Non-Compete Clause in Proposed Washington Legislation Sparks Techie Twitter War

Two prominent Seattle tech leaders had a heated Twitter exchange about bills that would restrict — and in some cases ban — non-compete clauses from employee agreements.

by Rachel Lerman, The Seattle Times / February 3, 2016

(TNS) — Issues discussed at the state Legislature don’t always stay at the state Legislature.

Two prominent Seattle tech leaders had a heated conversation Tuesday on Twitter about proposed bills that would restrict, and in some cases ban, non-compete clauses from employee agreements.

A bill proposed by Rep. Derek Stanford, D-Bothell, would make the provisions unenforceable in the state.

Another, proposed by Rep. Matt Manweller, R-Ellensburg, would start by banning the provisions for hair- and nail-salon employees and a few other employees and add different industries over time.

The issue, though it may start with the service industry, has particular impact in the technology industry. Non-competes are standard fare across the state’s tech giants.

The WTIA, the Association of Washington Business and a few other business groups testified against the bills in Olympia on Monday, according to Geekwire.

Businesses and the associations that support them say non-competes are essential for keeping companies’ secrets and intellectual property safe from competitors. Supporters of non-compete clauses say Washington’s tech industry is growing well and the current non-compete laws have not caused problems.

But others think they are holding the region back from becoming a bigger technology powerhouse.

Chris DeVore, managing director of Techstars and co-founder of Founders Co-op, has said that he believes non-competes stifle innovation. The logic is that employees are less likely to leave big companies and start their own ventures if they are afraid of getting sued.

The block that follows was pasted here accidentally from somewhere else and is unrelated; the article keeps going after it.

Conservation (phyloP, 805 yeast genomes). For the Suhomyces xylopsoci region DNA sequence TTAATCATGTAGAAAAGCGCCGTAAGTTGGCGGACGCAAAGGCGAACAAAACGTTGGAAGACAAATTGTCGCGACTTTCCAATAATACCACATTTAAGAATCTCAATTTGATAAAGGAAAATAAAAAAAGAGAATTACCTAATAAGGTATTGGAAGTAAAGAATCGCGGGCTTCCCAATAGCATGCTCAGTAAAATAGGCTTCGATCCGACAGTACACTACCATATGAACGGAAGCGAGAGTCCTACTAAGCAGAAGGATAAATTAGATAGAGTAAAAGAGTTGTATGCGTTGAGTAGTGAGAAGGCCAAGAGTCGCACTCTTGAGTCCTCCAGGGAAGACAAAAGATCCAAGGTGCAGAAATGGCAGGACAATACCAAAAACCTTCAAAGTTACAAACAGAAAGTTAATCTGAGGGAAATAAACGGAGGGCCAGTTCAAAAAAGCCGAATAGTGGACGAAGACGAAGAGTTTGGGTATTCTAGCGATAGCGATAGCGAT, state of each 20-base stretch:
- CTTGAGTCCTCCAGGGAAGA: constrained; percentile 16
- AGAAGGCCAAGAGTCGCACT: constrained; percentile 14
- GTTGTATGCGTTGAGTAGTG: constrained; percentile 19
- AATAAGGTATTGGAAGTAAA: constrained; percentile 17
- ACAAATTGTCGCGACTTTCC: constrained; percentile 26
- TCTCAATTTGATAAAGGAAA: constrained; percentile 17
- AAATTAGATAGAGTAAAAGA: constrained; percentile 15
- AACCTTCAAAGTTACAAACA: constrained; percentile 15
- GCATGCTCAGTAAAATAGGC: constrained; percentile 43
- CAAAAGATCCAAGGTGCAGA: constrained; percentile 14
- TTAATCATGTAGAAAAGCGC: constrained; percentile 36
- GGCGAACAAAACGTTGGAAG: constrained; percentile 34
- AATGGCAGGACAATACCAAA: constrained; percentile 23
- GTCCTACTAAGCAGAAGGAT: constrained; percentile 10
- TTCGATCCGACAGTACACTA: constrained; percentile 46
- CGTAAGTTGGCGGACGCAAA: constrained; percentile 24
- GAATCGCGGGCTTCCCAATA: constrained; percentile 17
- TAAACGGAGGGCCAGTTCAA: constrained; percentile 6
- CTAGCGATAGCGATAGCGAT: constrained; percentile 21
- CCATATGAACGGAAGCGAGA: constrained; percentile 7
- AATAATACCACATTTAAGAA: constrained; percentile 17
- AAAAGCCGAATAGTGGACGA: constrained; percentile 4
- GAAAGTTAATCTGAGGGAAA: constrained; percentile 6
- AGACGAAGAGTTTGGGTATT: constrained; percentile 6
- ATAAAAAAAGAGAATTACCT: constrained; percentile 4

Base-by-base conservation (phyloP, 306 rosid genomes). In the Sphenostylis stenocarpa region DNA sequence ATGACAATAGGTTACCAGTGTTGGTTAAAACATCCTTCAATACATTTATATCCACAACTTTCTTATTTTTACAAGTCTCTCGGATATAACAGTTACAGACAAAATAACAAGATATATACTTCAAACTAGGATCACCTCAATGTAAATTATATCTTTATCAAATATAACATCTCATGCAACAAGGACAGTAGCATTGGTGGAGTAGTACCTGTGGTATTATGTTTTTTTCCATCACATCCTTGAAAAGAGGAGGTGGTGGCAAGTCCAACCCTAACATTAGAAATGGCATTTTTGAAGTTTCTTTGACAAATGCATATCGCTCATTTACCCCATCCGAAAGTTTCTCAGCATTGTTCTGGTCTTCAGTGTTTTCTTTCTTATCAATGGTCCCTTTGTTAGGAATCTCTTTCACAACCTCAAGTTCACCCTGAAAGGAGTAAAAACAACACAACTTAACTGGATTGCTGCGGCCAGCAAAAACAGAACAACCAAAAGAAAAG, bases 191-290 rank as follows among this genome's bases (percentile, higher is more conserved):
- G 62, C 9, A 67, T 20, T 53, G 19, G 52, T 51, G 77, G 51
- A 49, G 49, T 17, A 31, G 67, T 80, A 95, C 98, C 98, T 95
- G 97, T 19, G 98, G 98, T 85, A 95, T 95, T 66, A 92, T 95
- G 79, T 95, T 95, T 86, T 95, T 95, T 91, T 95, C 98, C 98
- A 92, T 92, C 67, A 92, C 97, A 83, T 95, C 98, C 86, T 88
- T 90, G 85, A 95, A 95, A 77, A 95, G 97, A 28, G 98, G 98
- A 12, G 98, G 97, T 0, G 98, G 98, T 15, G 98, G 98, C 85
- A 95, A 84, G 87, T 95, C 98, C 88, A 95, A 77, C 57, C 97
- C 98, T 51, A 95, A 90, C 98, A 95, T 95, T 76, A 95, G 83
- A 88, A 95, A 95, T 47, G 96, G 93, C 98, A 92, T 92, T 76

Those in favor of banning non-competes have used California’s laws as an example — state public policy there generally does not allow the clauses, and Silicon Valley’s tech industry is booming.

DeVore and WTIA CEO Michael Schutzler, who also has served as executive of several companies around the area, got into the issue on Twitter Tuesday morning in a conversation that involved DeVore’s asking for evidence of the benefits of non-compete policies; Schutzler defended them.

The conversation ended with a healthy amount of snark. Here’s the full back-and-forth:

. "We absolutely must ask ourselves how to keep the old incumbent companies from holding back progress"

— Chris DeVore (@crashdev)

Chris – a mountain of evidence that says you're wrong. Stanford bill is solution seeking a problem.

 

— Michael Schutzler (@CEOsherpa)

I’ll put my evidence against your corporate backers’ any day, how’s this for a start:

— Chris DeVore (@crashdev)

We will have to agree to disagree. Evidence says ICT not hampered by current laws.

— Michael Schutzler (@CEOsherpa)

Please cite actual “evidence”, not claims of such

— Chris DeVore (@crashdev)

I have 30+ years experience on this. You don't. ICT is not Jimmy Johns.

— Michael Schutzler (@CEOsherpa)

Ooh. Yours is bigger, huh? Pretty happy to go toe-to-toe on what makes entrepreneurial ecosystems function

— Chris DeVore (@crashdev)

You're the one claiming there is a problem in WA. Where's the beef?

— Michael Schutzler (@CEOsherpa)

Still waiting for that “evidence”, I offered a pretty widely-cited piece from a well-regarded foundation, whatcha got?

— Chris DeVore (@crashdev)

That study is (a) old and (b) about Boston and (c) the inverse of your proof. Where is WA evidence?

— Michael Schutzler (@CEOsherpa)

Of course, “more study is needed” is the incumbent’s favorite dodge; why is the most innovative state in the US? More study!

— Chris DeVore (@crashdev)

Which companies did you serve as CEO? How much capital did you raise? How many engineers did you hire?

— Michael Schutzler (@CEOsherpa)

Ooh, that’s a big one you’ve got there! How many entrepreneurs have you helped when your name wasn’t on the door or cap table?

— Chris DeVore (@crashdev)

22 companies with my own money. Another 100+ as advisor and mentor.

— Michael Schutzler (@CEOsherpa)

You are myopic. Apparently on non-competes and active angels. I'm at with 9mile labs. Good luck at TS.

— Michael Schutzler (@CEOsherpa)

Thanks for the name-calling, that definitely elevates the debate. Glad to know 9Mile has such a strong supporter in you.

— Chris DeVore (@crashdev)

©2016 The Seattle Times,Distributed by Tribune Content Agency, LLC.